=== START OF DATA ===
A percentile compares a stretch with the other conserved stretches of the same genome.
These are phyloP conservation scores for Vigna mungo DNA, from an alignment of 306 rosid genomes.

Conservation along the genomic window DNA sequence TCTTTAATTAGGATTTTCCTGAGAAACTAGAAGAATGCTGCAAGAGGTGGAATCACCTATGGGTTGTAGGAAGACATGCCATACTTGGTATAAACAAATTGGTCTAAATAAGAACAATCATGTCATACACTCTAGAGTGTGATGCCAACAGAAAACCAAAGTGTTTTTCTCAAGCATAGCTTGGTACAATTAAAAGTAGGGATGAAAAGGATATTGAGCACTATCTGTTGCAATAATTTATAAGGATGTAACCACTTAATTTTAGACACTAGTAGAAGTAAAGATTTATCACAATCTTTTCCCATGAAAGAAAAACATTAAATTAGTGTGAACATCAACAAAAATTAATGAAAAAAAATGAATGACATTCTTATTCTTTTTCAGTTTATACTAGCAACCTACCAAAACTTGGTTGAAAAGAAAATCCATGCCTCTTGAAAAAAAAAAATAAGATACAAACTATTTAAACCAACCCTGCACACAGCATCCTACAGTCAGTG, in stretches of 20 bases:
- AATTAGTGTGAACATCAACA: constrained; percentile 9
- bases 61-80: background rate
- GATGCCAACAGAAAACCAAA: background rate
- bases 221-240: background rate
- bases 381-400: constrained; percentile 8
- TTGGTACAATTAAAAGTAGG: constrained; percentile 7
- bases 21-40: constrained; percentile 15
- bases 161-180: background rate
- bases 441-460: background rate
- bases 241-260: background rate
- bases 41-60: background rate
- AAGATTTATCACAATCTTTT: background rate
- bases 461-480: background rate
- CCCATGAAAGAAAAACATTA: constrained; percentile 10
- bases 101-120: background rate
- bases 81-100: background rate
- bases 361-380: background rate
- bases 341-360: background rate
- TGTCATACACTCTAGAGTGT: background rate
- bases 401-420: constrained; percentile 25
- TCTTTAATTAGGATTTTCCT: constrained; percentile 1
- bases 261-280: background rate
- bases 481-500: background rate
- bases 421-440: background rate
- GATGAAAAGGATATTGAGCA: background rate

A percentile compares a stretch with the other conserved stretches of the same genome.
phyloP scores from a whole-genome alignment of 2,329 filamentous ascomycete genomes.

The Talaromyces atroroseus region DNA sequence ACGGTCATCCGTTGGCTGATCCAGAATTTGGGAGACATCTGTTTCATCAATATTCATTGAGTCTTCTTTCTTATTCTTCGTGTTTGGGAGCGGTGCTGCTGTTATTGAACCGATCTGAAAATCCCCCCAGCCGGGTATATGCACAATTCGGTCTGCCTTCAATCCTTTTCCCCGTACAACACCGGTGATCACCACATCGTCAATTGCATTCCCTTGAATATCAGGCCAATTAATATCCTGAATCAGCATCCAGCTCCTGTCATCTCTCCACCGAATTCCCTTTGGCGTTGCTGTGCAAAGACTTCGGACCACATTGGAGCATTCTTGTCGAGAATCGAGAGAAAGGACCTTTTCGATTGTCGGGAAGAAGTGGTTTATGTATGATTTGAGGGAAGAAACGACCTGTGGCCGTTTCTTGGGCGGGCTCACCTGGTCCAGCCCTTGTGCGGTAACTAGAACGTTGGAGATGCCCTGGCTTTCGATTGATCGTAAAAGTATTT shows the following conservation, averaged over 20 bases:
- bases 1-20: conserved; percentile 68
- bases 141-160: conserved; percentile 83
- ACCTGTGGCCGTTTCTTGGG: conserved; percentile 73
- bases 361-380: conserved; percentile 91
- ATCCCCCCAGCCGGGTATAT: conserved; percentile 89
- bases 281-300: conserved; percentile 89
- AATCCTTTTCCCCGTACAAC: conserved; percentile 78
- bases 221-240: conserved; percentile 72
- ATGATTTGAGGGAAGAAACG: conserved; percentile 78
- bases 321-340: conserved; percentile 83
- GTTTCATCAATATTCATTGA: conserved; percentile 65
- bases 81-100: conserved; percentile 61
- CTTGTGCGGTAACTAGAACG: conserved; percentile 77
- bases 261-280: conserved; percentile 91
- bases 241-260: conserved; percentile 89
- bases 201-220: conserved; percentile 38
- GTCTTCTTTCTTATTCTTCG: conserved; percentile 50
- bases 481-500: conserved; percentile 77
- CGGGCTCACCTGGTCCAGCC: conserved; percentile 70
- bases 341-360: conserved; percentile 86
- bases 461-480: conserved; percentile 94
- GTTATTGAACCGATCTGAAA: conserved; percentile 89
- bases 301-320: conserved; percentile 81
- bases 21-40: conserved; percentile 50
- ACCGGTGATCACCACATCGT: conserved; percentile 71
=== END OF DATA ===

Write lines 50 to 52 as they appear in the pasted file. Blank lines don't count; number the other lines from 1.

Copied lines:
- CGGGCTCACCTGGTCCAGCC: conserved; percentile 70
- bases 341-360: conserved; percentile 86
- bases 461-480: conserved; percentile 94